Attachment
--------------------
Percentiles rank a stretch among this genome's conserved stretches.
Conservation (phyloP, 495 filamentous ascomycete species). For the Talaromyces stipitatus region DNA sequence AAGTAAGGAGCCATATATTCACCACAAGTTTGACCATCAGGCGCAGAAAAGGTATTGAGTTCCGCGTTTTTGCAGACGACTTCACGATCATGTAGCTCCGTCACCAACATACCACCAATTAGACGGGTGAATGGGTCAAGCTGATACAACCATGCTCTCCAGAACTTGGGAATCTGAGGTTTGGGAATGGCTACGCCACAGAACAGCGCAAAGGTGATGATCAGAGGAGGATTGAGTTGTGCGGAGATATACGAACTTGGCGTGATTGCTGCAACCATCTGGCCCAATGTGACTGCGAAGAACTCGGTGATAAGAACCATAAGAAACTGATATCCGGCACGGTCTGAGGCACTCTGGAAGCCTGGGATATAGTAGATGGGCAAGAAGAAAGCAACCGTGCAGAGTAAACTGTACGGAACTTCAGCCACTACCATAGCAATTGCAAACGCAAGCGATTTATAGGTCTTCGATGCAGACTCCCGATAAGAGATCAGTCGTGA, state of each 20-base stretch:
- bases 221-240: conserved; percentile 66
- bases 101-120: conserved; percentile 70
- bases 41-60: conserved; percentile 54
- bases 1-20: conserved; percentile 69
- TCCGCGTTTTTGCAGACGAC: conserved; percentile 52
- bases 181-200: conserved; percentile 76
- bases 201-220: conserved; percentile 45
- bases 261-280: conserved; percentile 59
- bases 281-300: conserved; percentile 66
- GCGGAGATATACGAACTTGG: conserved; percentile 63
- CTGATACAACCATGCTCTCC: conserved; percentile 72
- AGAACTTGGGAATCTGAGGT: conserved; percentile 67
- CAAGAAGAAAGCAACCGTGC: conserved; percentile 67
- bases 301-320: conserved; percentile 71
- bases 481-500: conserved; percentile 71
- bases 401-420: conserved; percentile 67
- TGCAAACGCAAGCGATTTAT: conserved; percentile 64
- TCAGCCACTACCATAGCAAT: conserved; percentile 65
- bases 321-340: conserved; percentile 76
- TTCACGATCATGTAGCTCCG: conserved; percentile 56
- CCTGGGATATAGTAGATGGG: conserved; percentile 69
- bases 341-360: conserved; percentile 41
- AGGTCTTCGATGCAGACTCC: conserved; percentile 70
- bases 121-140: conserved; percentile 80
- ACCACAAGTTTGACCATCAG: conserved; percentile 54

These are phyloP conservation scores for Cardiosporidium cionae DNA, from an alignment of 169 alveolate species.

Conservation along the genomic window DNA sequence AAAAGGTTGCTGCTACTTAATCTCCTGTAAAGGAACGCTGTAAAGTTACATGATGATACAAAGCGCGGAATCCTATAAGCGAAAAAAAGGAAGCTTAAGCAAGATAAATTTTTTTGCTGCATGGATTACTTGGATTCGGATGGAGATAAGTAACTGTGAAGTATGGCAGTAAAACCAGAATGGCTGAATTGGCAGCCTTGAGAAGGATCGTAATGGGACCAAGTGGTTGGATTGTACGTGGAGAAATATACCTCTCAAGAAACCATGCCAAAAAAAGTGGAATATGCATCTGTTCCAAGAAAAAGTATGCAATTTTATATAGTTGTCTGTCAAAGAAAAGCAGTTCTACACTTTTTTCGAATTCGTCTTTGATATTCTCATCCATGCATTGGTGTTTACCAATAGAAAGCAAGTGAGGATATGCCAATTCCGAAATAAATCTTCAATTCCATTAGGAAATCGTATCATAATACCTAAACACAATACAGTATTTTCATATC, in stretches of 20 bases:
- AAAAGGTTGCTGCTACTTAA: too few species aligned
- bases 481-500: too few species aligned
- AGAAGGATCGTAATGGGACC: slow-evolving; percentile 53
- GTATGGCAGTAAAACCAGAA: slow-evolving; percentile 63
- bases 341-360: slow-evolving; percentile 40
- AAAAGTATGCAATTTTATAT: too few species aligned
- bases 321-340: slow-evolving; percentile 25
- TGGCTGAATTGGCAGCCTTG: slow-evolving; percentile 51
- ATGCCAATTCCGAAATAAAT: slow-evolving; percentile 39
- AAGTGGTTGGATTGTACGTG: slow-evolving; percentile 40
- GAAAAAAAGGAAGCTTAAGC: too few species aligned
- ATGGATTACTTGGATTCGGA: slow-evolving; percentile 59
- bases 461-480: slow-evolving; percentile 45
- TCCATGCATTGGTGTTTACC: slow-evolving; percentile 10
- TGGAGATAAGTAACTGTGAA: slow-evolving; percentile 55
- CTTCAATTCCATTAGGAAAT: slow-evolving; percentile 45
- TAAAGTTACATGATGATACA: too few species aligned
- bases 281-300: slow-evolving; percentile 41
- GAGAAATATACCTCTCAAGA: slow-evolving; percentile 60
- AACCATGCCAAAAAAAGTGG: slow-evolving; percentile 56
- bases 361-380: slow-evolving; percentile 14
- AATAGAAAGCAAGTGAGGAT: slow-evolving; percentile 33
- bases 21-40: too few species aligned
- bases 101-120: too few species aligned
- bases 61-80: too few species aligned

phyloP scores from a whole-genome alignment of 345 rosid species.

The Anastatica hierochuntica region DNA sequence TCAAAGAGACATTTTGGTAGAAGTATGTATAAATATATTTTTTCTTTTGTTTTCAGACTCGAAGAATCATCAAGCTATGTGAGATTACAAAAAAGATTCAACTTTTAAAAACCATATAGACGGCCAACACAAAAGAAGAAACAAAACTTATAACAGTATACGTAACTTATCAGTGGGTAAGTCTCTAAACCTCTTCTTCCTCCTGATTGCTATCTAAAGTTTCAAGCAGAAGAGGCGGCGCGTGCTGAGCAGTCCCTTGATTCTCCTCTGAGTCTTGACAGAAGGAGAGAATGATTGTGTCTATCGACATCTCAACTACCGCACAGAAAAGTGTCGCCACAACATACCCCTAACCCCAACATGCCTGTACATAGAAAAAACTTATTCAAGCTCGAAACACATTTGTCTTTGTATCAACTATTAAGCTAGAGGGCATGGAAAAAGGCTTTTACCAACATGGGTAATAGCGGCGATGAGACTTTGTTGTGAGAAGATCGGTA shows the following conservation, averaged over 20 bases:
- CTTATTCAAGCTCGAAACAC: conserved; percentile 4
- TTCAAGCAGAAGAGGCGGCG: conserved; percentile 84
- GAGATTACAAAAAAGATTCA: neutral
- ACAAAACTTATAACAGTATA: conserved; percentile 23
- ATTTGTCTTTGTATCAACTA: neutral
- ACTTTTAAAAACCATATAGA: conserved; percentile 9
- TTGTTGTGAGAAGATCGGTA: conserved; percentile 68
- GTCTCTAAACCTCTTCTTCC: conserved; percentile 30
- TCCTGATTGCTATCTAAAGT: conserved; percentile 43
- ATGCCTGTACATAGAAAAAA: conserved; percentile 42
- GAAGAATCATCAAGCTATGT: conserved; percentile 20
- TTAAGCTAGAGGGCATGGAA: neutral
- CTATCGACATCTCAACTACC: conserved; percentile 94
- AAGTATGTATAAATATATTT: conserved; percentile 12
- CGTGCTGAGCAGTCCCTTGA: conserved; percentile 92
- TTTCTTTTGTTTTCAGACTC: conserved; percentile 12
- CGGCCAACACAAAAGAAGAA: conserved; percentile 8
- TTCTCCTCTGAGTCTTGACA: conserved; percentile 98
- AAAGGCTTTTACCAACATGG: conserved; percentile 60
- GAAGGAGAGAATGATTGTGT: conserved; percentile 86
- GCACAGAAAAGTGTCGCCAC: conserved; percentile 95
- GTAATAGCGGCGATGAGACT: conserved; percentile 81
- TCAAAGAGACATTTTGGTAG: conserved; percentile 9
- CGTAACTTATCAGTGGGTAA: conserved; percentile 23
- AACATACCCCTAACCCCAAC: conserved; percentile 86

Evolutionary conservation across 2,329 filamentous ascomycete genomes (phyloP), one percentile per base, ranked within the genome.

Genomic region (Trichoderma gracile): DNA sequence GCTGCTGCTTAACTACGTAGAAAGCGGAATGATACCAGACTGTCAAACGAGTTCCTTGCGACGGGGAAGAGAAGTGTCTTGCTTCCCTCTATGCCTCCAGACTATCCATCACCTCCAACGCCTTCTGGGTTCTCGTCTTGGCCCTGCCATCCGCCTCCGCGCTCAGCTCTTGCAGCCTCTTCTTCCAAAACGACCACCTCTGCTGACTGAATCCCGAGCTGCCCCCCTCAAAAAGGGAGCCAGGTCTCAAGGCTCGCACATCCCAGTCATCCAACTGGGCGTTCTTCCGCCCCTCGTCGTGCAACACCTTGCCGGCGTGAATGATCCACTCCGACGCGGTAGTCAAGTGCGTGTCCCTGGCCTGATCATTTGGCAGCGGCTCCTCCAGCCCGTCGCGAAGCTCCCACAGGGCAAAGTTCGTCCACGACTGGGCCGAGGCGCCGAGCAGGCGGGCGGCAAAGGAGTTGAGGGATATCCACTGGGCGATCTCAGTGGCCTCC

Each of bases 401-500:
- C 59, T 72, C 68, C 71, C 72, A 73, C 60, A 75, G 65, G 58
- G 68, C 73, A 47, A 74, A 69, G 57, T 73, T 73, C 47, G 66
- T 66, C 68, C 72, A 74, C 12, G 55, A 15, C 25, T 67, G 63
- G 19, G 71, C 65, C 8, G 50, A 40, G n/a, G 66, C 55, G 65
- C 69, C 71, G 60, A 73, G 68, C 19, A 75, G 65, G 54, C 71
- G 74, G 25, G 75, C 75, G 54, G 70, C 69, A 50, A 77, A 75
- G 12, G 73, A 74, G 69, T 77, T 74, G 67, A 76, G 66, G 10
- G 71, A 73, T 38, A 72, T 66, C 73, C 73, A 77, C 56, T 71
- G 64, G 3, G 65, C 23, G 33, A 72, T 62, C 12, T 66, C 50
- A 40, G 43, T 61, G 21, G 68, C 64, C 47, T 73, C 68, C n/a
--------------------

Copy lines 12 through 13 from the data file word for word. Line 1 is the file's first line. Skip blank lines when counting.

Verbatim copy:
- GCGGAGATATACGAACTTGG: conserved; percentile 63
- CTGATACAACCATGCTCTCC: conserved; percentile 72